This topic is about the rise and fall of Group B rallying. This is NOT a copy/paste in anyway; I have researched the facts and figures to help educate people on what Group B rallying actually was and how everything changed.
Back in 1979 FISA (The current governing body) legalized all wheel drive, the current companies involved in rallying at the time thought that all wheel drive was overkill and that the extra components would be a concern for failure and that the systems needed would be too complex in design. Since FISA wasn’t starting a Group B until 1982, Audi decided that all wheel drive was the way to go so quickly set about building the Audi S1 Quattro.
The world of rallying changed when Hannu Mikkola used the S1 on a rally as a test, if he had of entered the rally he would have won by 9 minutes, proving that all wheel drive really was the way to go.
When group B was created there wasn’t allot manufacturers couldn’t enter so light weight space framed cars boasting over 500bhp and all wheel drive was expected in order to have a chance. Now, as Homologation rules state you must manufacture 200 of that type of car in order to be allowed entrance, soon enough every manufacturer wanted in so cars such as the Peugoet205 T16, Citroen BX TC-EVO, Lancia 037, Renault 5, Ford RS200 and Austin Metro 6R4 were created for entrance. The Rally going versions were uprated to the over 500bhp needed to stand a chance so the power increases came from anywhere possible.
Eyebrows were raised when people realized how dangerous this could potentially be so a comparison test was set at Estoril, the Portuguese Grand Prix circuit. A Delta S4 was used and driven by Henri Toivonen and it was capable of 0 - 62 (On Gravel) in 2.3seconds. Henri then drove the S4 around the Formula One track and its time was so impressive he would have come 6th in the Grand Prix. Nigel Martin (F1 driver) tested the Peugeot 205 T16 and admitted it would accelerate quicker than his F1 car could manage, and that Rally car drivers must have half the reaction time an F1 driver has due to not only the complexity of a rally stage but all the variances such as floor texture, weather conditions etc.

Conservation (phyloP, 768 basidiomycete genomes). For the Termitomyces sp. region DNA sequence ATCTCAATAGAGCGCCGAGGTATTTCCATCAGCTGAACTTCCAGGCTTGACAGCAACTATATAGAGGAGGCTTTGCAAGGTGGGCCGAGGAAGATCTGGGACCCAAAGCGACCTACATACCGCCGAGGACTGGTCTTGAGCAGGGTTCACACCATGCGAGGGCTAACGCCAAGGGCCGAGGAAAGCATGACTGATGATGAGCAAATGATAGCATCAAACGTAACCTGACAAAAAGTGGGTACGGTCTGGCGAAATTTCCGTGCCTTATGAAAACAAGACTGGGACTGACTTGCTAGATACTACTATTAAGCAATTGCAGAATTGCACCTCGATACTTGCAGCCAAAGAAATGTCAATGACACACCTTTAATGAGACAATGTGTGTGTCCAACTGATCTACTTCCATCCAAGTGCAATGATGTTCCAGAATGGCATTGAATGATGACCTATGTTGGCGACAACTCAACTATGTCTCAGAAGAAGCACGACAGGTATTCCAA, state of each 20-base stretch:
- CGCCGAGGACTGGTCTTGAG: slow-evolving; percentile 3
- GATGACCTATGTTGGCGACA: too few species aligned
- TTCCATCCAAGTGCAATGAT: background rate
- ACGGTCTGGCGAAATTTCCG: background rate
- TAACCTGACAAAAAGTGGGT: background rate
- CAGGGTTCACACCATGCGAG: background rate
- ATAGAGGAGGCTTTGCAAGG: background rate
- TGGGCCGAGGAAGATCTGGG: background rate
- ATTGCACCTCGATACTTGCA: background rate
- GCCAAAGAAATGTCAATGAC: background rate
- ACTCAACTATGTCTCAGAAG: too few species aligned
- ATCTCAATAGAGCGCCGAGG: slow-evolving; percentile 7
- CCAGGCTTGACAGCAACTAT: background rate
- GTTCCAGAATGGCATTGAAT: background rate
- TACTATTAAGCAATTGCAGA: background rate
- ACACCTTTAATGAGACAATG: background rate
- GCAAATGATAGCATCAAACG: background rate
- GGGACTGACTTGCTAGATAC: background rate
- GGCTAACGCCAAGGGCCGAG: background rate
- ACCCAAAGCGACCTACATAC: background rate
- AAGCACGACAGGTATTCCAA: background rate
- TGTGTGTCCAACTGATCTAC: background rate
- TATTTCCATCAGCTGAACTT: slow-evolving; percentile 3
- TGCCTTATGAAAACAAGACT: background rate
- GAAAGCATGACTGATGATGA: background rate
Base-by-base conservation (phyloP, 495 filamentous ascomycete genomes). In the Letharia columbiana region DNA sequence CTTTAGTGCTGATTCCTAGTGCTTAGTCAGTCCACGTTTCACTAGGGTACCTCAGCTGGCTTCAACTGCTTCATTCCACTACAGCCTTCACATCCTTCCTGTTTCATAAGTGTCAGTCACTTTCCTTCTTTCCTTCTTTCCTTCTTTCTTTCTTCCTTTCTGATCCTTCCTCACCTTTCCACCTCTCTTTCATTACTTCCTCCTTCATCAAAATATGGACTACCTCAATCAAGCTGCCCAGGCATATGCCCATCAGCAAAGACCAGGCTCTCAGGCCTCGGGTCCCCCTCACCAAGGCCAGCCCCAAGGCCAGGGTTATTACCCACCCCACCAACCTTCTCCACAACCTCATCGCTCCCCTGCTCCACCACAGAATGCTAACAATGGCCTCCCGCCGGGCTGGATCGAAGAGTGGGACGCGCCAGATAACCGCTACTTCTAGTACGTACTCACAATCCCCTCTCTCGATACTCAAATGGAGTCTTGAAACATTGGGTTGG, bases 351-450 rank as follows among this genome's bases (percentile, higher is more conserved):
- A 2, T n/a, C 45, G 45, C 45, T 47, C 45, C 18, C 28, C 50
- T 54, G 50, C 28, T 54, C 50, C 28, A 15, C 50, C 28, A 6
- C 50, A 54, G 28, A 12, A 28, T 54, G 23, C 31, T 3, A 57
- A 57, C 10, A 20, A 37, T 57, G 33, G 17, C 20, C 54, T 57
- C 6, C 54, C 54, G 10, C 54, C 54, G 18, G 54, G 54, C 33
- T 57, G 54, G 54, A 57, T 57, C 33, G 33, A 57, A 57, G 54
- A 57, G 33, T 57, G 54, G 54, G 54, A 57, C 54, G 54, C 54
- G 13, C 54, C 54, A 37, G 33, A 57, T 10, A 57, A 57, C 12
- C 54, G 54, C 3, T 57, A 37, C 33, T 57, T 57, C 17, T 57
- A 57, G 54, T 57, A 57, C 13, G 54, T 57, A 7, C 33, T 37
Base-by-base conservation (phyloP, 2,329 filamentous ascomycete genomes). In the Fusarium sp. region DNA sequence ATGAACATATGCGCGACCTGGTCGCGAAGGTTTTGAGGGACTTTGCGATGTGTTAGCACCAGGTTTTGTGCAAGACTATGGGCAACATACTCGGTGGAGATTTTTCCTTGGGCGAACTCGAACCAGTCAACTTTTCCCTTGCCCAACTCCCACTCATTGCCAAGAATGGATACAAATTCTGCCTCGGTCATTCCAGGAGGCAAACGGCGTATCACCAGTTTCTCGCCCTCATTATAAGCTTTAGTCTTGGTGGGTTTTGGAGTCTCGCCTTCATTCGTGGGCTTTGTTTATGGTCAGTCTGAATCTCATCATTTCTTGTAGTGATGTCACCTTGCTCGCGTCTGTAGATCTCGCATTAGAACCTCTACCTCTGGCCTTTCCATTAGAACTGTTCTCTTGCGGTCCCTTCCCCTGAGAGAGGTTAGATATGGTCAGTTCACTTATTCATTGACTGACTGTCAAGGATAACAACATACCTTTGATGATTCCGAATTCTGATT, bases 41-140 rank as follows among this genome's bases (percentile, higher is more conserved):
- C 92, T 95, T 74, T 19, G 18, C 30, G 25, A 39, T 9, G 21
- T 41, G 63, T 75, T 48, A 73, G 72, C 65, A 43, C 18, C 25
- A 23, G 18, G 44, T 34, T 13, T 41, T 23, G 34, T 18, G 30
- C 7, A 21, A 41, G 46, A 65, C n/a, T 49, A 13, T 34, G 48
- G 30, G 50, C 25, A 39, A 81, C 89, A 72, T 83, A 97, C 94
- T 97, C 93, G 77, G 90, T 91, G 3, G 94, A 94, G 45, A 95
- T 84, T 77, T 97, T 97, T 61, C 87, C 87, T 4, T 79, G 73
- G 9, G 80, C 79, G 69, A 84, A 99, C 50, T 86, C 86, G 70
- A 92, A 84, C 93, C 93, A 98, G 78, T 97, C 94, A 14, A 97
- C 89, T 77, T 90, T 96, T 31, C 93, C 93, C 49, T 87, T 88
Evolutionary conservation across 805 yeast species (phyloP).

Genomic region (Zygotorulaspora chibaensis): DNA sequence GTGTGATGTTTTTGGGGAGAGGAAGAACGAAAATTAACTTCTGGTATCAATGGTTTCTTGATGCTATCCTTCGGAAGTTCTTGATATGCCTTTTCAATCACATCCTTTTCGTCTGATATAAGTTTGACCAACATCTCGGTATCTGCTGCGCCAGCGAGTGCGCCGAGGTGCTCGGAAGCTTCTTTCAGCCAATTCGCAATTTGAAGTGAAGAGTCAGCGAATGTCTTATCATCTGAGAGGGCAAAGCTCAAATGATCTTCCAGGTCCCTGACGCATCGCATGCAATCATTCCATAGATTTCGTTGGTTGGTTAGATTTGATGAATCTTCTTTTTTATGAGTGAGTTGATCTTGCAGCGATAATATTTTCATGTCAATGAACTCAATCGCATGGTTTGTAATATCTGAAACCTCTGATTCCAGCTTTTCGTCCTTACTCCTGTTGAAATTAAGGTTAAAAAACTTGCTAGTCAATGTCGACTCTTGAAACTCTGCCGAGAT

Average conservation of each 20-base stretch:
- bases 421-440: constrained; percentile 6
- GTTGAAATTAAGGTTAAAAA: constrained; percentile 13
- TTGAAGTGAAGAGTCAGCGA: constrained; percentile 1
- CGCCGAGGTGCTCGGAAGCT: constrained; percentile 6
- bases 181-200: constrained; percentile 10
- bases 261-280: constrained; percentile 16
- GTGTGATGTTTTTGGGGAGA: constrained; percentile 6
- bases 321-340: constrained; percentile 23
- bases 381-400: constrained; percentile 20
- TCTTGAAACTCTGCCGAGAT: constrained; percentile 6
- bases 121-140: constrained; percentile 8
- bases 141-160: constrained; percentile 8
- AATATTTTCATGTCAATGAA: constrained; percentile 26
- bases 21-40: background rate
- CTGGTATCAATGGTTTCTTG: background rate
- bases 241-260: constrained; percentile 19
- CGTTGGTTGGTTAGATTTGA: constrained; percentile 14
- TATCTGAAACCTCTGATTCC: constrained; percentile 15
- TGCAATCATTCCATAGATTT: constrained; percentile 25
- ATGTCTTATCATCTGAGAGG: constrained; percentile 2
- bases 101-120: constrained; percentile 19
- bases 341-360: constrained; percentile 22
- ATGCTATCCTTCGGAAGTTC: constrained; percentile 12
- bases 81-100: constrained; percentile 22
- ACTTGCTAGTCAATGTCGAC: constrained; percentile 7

There were numerous deaths and near-fatalities such as Ari Vatanen in Peugeots 205 T16. The cars entered were constantly improving and Lancia decided to retire the 037 and used its new S4 as a replacement that was both turbo and supercharged. In 1986 at the Port Wine rally in Portugal a Ford RS200 got it wrong on the twisties and collided with a row of spectators killing three and injuring many. FISA's man concern was the F1 so little notice was taken about the condition of Group B rallying until Henri Toivonen driving the new S4 over ran a corner and slid down a verge and colliding with varies trees and rocks. Toivonen and his co-driver Sergio Cresto were killed and the car was engulfed in a frantic blaze with no witness's to the deaths.
Henri Toivonen's crash shook every team in Group B rally, and Ford and Audi refused to compete anymore, whilst the other teams finished the season before quitting. It was agreed that Group B rallying was too dangerous and was dissolved in 1986. No restrictions on power/weight/technology/materials and only 200 cars needed for production under homologation rules was too dangerous for motorsport. FISA tried a less intense version of Group B restricting a cars power output to 300bhp but allowed a homologation of only 10, allowing manufacturers to use innovative designs - Group S was canceled at the same time as Group B.